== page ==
By Elton Gallegly
President Obama's decision to selectively enforce U.S. illegal immigration laws is a direct assault on the 14 million Americans and legal immigrants who are looking for a job to support themselves and their families. It will result in higher unemployment and lower wages and benefits for many Americans.
The administration announced in August that it will allow illegal immigrants facing deportation the chance to stay in the United States and apply for a work permit. Approximately 300,000 illegal immigrants are in custody and facing deportation.
The administration said it plans to review each case to determine if these 300,000 individuals' deportation orders will be reversed.
It is nothing more than a backdoor amnesty for people who are violating federal immigration laws.
When our immigration laws are enforced, legal workers benefit. Earlier this year, U.S. Immigration and Customs Enforcement officials conducted an investigation of Chipotle Mexican Grill restaurants, which resulted in approximately 500 illegal immigrant workers being fired. By all accounts, Chipotle had no trouble hiring Americans citizens to immediately fill the positions. In 2008, after ICE raided a Columbia Farms processing plant in South Carolina and more than 300 illegal workers were detained, Columbia Farms quickly replaced all of the illegal workers.
The myth that illegal immigrants only take jobs that American workers will not do is just that: a myth. Recent studies estimate that most jobs associated with illegal immigrants are actually held by American citizens. Eighty percent of cooks, 75 percent of construction workers, 78 percent of housekeeping personnel and 75 percent of groundskeepers are legal American workers. That means that 20 percent of cooks, 25 percent of construction workers, 22 percent of housekeeping personnel and 25 percent of groundskeepers are illegal immigrants taking jobs from American workers.
Further, allowing illegal immigrants to continue to live and work in this country will only encourage more people to unlawfully cross our borders or overstay their visas. This will exacerbate our current economic downturn and foster disrespect for our nation's laws.
Congress has repeatedly declined to enact amnesty, the Dream Act, or any other proposal that would allow the legalization of large numbers of illegal immigrants. That the president announced his new policy while Congress was not in session is clearly an attempt to marginalize Congress.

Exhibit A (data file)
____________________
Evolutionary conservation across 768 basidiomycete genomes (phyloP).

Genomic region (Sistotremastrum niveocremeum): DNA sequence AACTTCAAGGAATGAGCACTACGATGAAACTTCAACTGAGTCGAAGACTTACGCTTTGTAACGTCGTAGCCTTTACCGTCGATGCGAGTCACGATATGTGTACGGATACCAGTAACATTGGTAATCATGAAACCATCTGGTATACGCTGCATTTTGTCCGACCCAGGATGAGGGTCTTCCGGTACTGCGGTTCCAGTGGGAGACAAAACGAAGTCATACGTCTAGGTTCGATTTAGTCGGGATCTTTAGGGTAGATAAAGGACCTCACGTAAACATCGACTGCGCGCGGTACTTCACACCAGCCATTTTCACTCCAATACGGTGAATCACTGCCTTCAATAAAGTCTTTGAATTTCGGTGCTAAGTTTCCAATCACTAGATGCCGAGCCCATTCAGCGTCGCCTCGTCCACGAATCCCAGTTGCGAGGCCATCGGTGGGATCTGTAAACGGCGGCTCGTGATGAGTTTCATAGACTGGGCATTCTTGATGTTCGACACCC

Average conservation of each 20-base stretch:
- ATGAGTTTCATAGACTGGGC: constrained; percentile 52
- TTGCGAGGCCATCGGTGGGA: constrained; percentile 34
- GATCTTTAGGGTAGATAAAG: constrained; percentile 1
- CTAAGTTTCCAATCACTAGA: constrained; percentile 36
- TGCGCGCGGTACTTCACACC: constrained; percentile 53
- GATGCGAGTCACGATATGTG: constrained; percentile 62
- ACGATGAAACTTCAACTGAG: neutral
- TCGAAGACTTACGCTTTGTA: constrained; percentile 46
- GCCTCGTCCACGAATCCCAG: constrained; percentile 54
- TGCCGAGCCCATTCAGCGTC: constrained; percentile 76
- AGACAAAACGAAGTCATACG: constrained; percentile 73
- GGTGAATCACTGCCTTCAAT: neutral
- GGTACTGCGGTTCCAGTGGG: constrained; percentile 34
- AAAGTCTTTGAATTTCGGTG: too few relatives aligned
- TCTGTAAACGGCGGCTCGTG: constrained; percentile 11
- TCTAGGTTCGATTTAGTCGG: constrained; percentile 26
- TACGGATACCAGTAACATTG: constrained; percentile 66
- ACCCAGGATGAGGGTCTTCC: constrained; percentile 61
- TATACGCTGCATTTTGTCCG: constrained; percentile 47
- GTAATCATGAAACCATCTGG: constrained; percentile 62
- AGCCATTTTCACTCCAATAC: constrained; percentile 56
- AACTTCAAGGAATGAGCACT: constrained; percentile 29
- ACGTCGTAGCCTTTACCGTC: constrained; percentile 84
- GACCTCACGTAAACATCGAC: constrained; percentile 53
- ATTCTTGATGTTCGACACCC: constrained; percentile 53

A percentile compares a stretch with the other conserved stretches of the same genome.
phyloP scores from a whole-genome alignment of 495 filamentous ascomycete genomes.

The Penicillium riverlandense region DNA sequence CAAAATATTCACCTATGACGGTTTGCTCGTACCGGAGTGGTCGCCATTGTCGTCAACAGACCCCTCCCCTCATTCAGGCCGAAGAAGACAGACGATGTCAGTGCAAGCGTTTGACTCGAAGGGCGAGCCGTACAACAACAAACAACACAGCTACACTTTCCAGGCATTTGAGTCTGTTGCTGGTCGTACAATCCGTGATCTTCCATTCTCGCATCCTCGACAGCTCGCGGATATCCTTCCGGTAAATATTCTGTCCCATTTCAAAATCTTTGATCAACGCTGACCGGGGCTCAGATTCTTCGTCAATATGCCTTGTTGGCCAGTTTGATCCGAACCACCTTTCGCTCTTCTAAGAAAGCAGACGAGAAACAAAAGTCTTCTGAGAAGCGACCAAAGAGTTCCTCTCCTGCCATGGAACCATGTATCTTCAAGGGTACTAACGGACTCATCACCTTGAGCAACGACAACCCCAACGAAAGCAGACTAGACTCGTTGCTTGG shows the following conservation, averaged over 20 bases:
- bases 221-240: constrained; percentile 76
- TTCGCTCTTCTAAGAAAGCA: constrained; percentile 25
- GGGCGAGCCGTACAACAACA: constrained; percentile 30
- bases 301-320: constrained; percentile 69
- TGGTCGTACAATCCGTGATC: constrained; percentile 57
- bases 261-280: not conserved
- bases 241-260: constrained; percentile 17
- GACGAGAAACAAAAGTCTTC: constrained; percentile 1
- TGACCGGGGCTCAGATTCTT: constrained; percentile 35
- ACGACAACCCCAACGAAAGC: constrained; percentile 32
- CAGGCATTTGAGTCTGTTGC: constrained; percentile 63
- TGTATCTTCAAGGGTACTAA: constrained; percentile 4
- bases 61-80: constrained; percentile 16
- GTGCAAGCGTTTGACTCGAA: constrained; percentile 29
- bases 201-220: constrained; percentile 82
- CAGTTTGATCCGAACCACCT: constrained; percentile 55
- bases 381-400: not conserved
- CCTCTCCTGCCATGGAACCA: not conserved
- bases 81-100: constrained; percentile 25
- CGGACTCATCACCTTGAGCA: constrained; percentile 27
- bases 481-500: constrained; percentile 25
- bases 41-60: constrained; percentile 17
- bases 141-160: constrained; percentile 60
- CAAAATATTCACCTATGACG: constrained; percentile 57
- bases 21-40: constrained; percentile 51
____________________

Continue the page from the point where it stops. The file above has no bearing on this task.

The U.S. Constitution provides that Congress should establish immigration policy. It is the role of the executive branch to faithfully implement the laws. Any discretion granted to the president by Congress was intended to be limited and used rarely. Granting what is effectively an amnesty to 300,000 illegal immigrants in the process of being deported is a clear abuse of the president's discretion.
This newly announced policy gives credence to the American people's argument that President Obama is not focused on real job creation. Most every American, even those who are employed, believes our country faces enormous economic difficulties.
However, for the millions who are unemployed, this is not a time of economic difficulty or even a recession, this is a depression.
As President Harry Truman said, "It's a recession when your neighbor loses his job; it's a depression when you lose yours."
Every illegal immigrant who takes a job that would otherwise be filled by an American just adds to the number of Americans facing economic depression.
For the sake of hard-working Americans and the future of our country, I have asked the president to reverse this policy and work with Congress to enact common-sense immigration reform that will lower the number of Americans and legal immigrants who are unemployed and reduce the high number of illegal immigrants working in this country.
The federal government needs to be focused on helping businesses create jobs for American citizens, not forcing them to compete with illegal immigrants.
U.S. Rep. Elton Gallegly, R-Simi Valley, represents the 24th Congressional District and is chairman of the Subcommittee on Immigration Policy and Enforcement.